Continuous Integration for Mobile Apps with Jenkins: Multi-Device Android Builds

Written by: Hannah Inman
4 min read

In a previous blog post in this series about continuous integration for mobile apps with Jenkins, I showed examples of how to run Android builds using remote agents, in the same way that you might run iOS builds (see this blog for more details on how to set that up). That's all very well and may be what you need to do in some circumstances, such as when you want to run tests using an actual, tethered device. However, when developing for Android that's probably not what you would want to do most of the time: you just want your changes to be built and tested automatically against the Android SDK's emulator, only doing actual physical device testing at key milestones. For these regular automatic build jobs, Jenkins as a service running on the CloudBees PaaS is the perfect tool since we can allocate build executors on-demand, without any software set-up or hardware required.

Another feature of Android development is the number of possible device configurations that a mobile app might need to support. This contrasts with the iOS world, where there are only a certain number of combinations you need to worry about: sure, you have different iOS versions and several devices (iPad, iPhone, iPod Touch) which could have different memory specs, for example, but with Android there are so many more combinations of underlying system image and device capability to worry about. Again, Jenkins is a perfect match for this challenge: with its multi-configuration "matrixed" build jobs, Jenkins can kick off any number of similar build/test cycles, all modeled on a single "template" but each running against a distinct set of device characteristics and emulator specs. You can see an example of a multi-configuration Android build online and here's the matrix of builds it defines:

As you can see, I've chosen three axes for the matrix build (screen density, locale and architecture) but for a real build system, I could and would add other axes and many more combinations. The beauty of being able to run all these in the cloud is that I don't have to worry about resources for these builds: Jenkins will automatically allocate executors from the pool of available resources on-demand. Here's how you would go about setting this up: first, create a new Jenkins job and choose the "Build multi-configuration project" option; then define the axes like this in the Configuration Matrix section:

These axes (density, locale and target-abi) map to the properties (${density}, ${locale}, ${target-abi}) used in the Android Emulator configuration, like so:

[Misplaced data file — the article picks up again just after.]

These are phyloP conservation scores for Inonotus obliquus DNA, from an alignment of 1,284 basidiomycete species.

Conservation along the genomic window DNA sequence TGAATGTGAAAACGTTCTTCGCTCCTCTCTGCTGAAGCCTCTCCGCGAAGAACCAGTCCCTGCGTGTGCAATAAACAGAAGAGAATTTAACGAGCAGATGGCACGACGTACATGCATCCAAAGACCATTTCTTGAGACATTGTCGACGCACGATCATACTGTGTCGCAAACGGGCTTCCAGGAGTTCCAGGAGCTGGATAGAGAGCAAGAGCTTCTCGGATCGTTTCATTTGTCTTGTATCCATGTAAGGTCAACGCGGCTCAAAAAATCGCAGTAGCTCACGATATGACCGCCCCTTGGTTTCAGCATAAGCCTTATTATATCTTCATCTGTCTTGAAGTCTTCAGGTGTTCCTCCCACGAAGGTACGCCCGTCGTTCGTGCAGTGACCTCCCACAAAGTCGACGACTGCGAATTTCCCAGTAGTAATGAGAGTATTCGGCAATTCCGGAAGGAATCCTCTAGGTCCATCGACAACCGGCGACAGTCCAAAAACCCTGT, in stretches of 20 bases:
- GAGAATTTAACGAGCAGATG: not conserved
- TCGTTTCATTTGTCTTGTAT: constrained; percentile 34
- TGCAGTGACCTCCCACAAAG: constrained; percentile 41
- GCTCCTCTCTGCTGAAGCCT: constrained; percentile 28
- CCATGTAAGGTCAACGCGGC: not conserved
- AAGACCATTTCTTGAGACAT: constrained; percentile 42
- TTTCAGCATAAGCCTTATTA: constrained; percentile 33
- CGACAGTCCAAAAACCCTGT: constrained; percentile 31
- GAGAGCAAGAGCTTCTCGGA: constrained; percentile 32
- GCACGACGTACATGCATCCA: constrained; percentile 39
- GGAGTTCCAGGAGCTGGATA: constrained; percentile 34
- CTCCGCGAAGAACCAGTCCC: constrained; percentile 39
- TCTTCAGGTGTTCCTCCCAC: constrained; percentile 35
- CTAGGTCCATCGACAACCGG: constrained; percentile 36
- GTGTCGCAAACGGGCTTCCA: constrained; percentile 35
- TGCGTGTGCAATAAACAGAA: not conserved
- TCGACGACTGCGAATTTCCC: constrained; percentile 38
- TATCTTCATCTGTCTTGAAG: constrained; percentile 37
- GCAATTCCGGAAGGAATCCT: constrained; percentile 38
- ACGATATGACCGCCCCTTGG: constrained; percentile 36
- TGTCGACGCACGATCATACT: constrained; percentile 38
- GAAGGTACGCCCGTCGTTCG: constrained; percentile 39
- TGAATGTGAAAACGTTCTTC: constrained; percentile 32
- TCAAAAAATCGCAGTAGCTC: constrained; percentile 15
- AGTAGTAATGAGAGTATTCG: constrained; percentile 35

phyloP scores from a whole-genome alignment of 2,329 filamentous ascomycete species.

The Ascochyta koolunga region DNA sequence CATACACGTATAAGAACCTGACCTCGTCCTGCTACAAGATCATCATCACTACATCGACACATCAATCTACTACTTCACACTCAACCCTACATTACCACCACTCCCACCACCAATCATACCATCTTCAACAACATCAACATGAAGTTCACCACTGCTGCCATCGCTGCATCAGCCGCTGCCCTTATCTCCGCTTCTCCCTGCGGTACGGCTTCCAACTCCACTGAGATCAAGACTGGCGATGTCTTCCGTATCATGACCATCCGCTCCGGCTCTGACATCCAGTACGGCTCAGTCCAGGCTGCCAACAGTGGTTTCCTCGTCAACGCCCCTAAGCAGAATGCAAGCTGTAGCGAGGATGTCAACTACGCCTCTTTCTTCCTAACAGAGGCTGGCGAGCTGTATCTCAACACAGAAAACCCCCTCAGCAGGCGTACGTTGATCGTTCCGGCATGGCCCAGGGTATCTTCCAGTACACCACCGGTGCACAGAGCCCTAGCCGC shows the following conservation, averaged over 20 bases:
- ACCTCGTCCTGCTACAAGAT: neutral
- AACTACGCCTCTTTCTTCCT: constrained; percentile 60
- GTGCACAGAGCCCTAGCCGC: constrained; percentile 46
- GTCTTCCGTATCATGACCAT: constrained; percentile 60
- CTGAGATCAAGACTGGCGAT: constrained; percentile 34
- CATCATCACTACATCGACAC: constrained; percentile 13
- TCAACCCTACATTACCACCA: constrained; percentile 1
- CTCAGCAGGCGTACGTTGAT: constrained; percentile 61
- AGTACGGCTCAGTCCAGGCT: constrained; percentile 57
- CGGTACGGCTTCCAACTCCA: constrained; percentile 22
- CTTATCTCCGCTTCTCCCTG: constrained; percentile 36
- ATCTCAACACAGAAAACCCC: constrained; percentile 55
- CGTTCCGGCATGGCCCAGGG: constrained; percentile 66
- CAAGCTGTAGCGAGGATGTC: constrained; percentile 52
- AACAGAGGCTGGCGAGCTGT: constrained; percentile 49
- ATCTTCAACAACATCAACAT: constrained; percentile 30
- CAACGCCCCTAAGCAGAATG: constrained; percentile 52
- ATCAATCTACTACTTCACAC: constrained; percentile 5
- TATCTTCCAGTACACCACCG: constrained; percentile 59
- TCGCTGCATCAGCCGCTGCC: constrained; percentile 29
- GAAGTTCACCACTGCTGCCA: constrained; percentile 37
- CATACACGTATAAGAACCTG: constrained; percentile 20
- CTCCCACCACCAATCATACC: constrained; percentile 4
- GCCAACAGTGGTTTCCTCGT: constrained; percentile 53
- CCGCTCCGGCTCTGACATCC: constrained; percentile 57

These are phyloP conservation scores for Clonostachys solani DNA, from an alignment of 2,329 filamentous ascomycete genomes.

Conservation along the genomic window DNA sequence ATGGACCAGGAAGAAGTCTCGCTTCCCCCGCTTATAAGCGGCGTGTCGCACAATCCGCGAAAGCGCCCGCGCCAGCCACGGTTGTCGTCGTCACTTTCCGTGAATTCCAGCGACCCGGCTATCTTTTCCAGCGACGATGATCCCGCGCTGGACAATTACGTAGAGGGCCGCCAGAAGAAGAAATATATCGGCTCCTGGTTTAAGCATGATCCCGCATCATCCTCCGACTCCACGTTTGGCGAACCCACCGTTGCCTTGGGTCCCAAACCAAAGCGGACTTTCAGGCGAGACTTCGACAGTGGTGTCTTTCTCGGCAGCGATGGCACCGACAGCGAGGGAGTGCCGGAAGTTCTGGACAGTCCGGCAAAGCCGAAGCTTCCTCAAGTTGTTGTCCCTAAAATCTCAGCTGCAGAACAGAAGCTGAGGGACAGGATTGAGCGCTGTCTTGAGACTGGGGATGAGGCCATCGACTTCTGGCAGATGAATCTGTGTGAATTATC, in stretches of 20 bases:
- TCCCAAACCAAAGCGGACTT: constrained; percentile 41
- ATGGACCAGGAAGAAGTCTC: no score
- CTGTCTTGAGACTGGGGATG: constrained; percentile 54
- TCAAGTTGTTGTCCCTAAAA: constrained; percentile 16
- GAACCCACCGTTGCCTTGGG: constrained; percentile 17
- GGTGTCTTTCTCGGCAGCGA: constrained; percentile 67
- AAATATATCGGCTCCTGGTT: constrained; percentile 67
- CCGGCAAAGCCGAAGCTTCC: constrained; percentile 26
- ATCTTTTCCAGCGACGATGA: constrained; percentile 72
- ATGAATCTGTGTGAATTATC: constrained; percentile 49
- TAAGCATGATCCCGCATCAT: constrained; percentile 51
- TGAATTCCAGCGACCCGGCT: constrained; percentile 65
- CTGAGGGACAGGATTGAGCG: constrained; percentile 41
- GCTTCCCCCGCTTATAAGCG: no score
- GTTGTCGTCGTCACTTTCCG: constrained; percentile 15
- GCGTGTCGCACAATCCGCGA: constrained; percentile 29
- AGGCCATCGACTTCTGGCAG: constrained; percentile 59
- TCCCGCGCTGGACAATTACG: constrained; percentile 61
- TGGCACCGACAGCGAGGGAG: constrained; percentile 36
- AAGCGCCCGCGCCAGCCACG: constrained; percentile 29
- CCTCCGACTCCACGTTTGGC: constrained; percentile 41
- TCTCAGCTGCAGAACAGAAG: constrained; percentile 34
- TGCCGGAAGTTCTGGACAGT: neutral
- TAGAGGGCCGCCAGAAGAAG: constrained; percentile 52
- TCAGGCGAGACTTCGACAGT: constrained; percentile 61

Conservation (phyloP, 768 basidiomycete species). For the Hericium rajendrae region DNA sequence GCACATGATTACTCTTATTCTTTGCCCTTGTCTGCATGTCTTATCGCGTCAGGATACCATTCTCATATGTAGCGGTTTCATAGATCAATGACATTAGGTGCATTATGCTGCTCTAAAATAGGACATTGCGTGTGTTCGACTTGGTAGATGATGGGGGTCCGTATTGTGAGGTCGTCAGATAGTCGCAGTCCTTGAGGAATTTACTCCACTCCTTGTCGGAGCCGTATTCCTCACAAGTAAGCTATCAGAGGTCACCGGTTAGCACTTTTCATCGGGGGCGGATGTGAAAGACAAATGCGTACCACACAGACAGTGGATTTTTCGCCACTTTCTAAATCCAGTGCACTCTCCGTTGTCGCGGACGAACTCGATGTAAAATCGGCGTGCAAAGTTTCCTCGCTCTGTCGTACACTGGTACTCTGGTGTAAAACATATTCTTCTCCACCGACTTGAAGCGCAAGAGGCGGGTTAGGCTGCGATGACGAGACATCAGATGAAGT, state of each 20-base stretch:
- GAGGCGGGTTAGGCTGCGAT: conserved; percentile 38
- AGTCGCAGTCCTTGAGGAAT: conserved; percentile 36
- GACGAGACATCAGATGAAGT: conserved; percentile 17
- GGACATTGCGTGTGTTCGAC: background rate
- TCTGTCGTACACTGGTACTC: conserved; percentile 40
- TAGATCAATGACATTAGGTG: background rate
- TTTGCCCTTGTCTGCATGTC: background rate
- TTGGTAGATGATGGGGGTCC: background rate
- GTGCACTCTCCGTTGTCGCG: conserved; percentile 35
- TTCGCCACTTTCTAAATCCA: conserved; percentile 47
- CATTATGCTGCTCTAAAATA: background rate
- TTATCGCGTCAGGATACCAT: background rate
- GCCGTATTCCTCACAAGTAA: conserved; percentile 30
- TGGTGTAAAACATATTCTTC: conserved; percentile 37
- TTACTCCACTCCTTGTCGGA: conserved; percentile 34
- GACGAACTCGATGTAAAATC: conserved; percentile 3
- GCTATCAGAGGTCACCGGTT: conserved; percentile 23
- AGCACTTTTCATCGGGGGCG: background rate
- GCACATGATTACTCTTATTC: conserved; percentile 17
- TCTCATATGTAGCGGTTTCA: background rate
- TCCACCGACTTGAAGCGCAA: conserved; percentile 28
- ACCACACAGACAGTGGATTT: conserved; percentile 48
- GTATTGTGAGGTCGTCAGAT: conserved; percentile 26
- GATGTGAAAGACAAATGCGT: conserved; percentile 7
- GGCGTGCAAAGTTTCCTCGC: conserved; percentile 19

You'll find more information on the Jenkins Android Emulator Plug-in page, which also has a nice example of how you can remove elements from the Matrix of builds (for example, where a particular screen density is nonsensical for certain device configurations) using a "Combination Filter" in Jenkins. Another interesting use for Combination Filters is to have Jenkins automatically select a subset of build configurations from the matrix: during development, you might want only a "sample" subset of device configurations to be tested, as a sanity check, with the full matrix used for formal build milestones. An example of that would be a combination filter like this: index%2==0; this would select half the build configurations to run (Jenkins will choose the set to ensure that all the axes get as much coverage as possible, within the constraints you set).

When running Android builds (single or multi-configuration) using Jenkins in the cloud, the Android SDK will automatically be mounted: you specify the appropriate Android target in your build properties as in the example below. The Android project is updated from SCM (and the project workspace refreshed), then we run the android project update command to set the target for the build and update the file to point to the Android SDK used by the Jenkins executor(s). Here's what the build configuration looks like, with the relevant output from the Jenkins console:

Running multi-configuration build/test jobs makes continuous integration for Android development a practical reality, without the need to configure test environments and schedule runs manually. Every time you make changes to the code, you know that those changes will be tested across the huge range of devices, locales, settings and environments that you will need to support.

Mark Prichard, Senior Director of Product Management


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